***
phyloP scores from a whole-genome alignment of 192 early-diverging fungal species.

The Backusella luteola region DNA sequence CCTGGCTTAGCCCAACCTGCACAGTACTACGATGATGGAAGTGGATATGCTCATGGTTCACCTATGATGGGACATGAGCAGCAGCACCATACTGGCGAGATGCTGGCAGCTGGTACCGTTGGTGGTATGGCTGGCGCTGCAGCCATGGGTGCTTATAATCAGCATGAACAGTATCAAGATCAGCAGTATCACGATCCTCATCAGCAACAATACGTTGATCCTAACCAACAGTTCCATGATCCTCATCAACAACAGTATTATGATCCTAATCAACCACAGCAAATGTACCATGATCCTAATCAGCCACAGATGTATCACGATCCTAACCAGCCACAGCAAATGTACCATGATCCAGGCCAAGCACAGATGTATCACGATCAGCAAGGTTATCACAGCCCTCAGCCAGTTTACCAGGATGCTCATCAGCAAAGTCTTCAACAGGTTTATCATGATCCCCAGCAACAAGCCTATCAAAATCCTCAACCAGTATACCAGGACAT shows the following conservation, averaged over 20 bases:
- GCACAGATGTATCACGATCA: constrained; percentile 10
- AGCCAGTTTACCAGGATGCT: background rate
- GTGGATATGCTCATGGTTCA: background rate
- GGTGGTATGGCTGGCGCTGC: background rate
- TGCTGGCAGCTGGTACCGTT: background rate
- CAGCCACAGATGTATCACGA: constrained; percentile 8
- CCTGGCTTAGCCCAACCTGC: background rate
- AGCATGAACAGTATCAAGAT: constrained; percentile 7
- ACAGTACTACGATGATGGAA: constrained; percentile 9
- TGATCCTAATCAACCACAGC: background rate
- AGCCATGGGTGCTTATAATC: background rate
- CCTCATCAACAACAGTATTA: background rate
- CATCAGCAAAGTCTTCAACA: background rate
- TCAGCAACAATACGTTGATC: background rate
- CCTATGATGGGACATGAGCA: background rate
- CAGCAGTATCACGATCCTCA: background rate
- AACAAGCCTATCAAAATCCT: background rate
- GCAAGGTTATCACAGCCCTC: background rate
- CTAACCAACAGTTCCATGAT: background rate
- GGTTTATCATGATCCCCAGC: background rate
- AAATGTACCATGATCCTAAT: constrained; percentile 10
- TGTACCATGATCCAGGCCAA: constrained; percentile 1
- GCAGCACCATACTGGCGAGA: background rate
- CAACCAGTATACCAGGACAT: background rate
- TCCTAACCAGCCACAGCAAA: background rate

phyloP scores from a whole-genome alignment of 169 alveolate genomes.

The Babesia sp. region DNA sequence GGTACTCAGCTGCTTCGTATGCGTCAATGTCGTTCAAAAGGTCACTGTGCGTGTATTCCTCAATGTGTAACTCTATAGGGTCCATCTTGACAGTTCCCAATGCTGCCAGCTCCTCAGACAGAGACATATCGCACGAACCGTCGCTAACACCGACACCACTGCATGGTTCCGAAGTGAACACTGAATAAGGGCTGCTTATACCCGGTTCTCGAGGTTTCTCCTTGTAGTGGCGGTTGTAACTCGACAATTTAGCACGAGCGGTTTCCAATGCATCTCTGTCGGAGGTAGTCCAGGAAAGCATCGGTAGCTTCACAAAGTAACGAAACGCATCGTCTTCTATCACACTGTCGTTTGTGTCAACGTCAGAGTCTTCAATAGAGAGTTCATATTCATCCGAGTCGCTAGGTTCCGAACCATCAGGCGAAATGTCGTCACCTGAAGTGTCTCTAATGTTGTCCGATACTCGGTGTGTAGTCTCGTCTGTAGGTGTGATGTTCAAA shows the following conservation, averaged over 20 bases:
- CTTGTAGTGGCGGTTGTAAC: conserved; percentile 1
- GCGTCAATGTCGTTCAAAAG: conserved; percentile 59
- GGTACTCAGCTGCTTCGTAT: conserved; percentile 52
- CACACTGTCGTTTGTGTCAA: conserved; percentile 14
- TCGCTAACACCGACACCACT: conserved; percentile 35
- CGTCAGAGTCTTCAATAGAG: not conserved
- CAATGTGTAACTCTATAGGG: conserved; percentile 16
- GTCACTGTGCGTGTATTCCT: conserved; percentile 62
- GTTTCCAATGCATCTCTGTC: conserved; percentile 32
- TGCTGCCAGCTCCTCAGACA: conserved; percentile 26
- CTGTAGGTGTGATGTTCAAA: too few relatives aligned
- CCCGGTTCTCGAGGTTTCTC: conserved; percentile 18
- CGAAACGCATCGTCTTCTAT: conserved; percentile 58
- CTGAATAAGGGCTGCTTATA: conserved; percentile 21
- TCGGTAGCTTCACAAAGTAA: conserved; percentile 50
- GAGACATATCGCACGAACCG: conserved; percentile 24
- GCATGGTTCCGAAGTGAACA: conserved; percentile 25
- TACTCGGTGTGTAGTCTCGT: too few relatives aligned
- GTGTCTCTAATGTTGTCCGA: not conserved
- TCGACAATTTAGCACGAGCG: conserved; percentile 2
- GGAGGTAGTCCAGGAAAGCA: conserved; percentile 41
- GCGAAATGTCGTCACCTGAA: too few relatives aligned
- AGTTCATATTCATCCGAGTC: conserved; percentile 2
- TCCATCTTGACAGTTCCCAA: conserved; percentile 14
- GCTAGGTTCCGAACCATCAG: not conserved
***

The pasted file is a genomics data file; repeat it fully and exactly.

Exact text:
phyloP scores from a whole-genome alignment of 192 early-diverging fungal species.

The Backusella luteola region DNA sequence CCTGGCTTAGCCCAACCTGCACAGTACTACGATGATGGAAGTGGATATGCTCATGGTTCACCTATGATGGGACATGAGCAGCAGCACCATACTGGCGAGATGCTGGCAGCTGGTACCGTTGGTGGTATGGCTGGCGCTGCAGCCATGGGTGCTTATAATCAGCATGAACAGTATCAAGATCAGCAGTATCACGATCCTCATCAGCAACAATACGTTGATCCTAACCAACAGTTCCATGATCCTCATCAACAACAGTATTATGATCCTAATCAACCACAGCAAATGTACCATGATCCTAATCAGCCACAGATGTATCACGATCCTAACCAGCCACAGCAAATGTACCATGATCCAGGCCAAGCACAGATGTATCACGATCAGCAAGGTTATCACAGCCCTCAGCCAGTTTACCAGGATGCTCATCAGCAAAGTCTTCAACAGGTTTATCATGATCCCCAGCAACAAGCCTATCAAAATCCTCAACCAGTATACCAGGACAT shows the following conservation, averaged over 20 bases:
- GCACAGATGTATCACGATCA: constrained; percentile 10
- AGCCAGTTTACCAGGATGCT: background rate
- GTGGATATGCTCATGGTTCA: background rate
- GGTGGTATGGCTGGCGCTGC: background rate
- TGCTGGCAGCTGGTACCGTT: background rate
- CAGCCACAGATGTATCACGA: constrained; percentile 8
- CCTGGCTTAGCCCAACCTGC: background rate
- AGCATGAACAGTATCAAGAT: constrained; percentile 7
- ACAGTACTACGATGATGGAA: constrained; percentile 9
- TGATCCTAATCAACCACAGC: background rate
- AGCCATGGGTGCTTATAATC: background rate
- CCTCATCAACAACAGTATTA: background rate
- CATCAGCAAAGTCTTCAACA: background rate
- TCAGCAACAATACGTTGATC: background rate
- CCTATGATGGGACATGAGCA: background rate
- CAGCAGTATCACGATCCTCA: background rate
- AACAAGCCTATCAAAATCCT: background rate
- GCAAGGTTATCACAGCCCTC: background rate
- CTAACCAACAGTTCCATGAT: background rate
- GGTTTATCATGATCCCCAGC: background rate
- AAATGTACCATGATCCTAAT: constrained; percentile 10
- TGTACCATGATCCAGGCCAA: constrained; percentile 1
- GCAGCACCATACTGGCGAGA: background rate
- CAACCAGTATACCAGGACAT: background rate
- TCCTAACCAGCCACAGCAAA: background rate

phyloP scores from a whole-genome alignment of 169 alveolate genomes.

The Babesia sp. region DNA sequence GGTACTCAGCTGCTTCGTATGCGTCAATGTCGTTCAAAAGGTCACTGTGCGTGTATTCCTCAATGTGTAACTCTATAGGGTCCATCTTGACAGTTCCCAATGCTGCCAGCTCCTCAGACAGAGACATATCGCACGAACCGTCGCTAACACCGACACCACTGCATGGTTCCGAAGTGAACACTGAATAAGGGCTGCTTATACCCGGTTCTCGAGGTTTCTCCTTGTAGTGGCGGTTGTAACTCGACAATTTAGCACGAGCGGTTTCCAATGCATCTCTGTCGGAGGTAGTCCAGGAAAGCATCGGTAGCTTCACAAAGTAACGAAACGCATCGTCTTCTATCACACTGTCGTTTGTGTCAACGTCAGAGTCTTCAATAGAGAGTTCATATTCATCCGAGTCGCTAGGTTCCGAACCATCAGGCGAAATGTCGTCACCTGAAGTGTCTCTAATGTTGTCCGATACTCGGTGTGTAGTCTCGTCTGTAGGTGTGATGTTCAAA shows the following conservation, averaged over 20 bases:
- CTTGTAGTGGCGGTTGTAAC: conserved; percentile 1
- GCGTCAATGTCGTTCAAAAG: conserved; percentile 59
- GGTACTCAGCTGCTTCGTAT: conserved; percentile 52
- CACACTGTCGTTTGTGTCAA: conserved; percentile 14
- TCGCTAACACCGACACCACT: conserved; percentile 35
- CGTCAGAGTCTTCAATAGAG: not conserved
- CAATGTGTAACTCTATAGGG: conserved; percentile 16
- GTCACTGTGCGTGTATTCCT: conserved; percentile 62
- GTTTCCAATGCATCTCTGTC: conserved; percentile 32
- TGCTGCCAGCTCCTCAGACA: conserved; percentile 26
- CTGTAGGTGTGATGTTCAAA: too few relatives aligned
- CCCGGTTCTCGAGGTTTCTC: conserved; percentile 18
- CGAAACGCATCGTCTTCTAT: conserved; percentile 58
- CTGAATAAGGGCTGCTTATA: conserved; percentile 21
- TCGGTAGCTTCACAAAGTAA: conserved; percentile 50
- GAGACATATCGCACGAACCG: conserved; percentile 24
- GCATGGTTCCGAAGTGAACA: conserved; percentile 25
- TACTCGGTGTGTAGTCTCGT: too few relatives aligned
- GTGTCTCTAATGTTGTCCGA: not conserved
- TCGACAATTTAGCACGAGCG: conserved; percentile 2
- GGAGGTAGTCCAGGAAAGCA: conserved; percentile 41
- GCGAAATGTCGTCACCTGAA: too few relatives aligned
- AGTTCATATTCATCCGAGTC: conserved; percentile 2
- TCCATCTTGACAGTTCCCAA: conserved; percentile 14
- GCTAGGTTCCGAACCATCAG: not conserved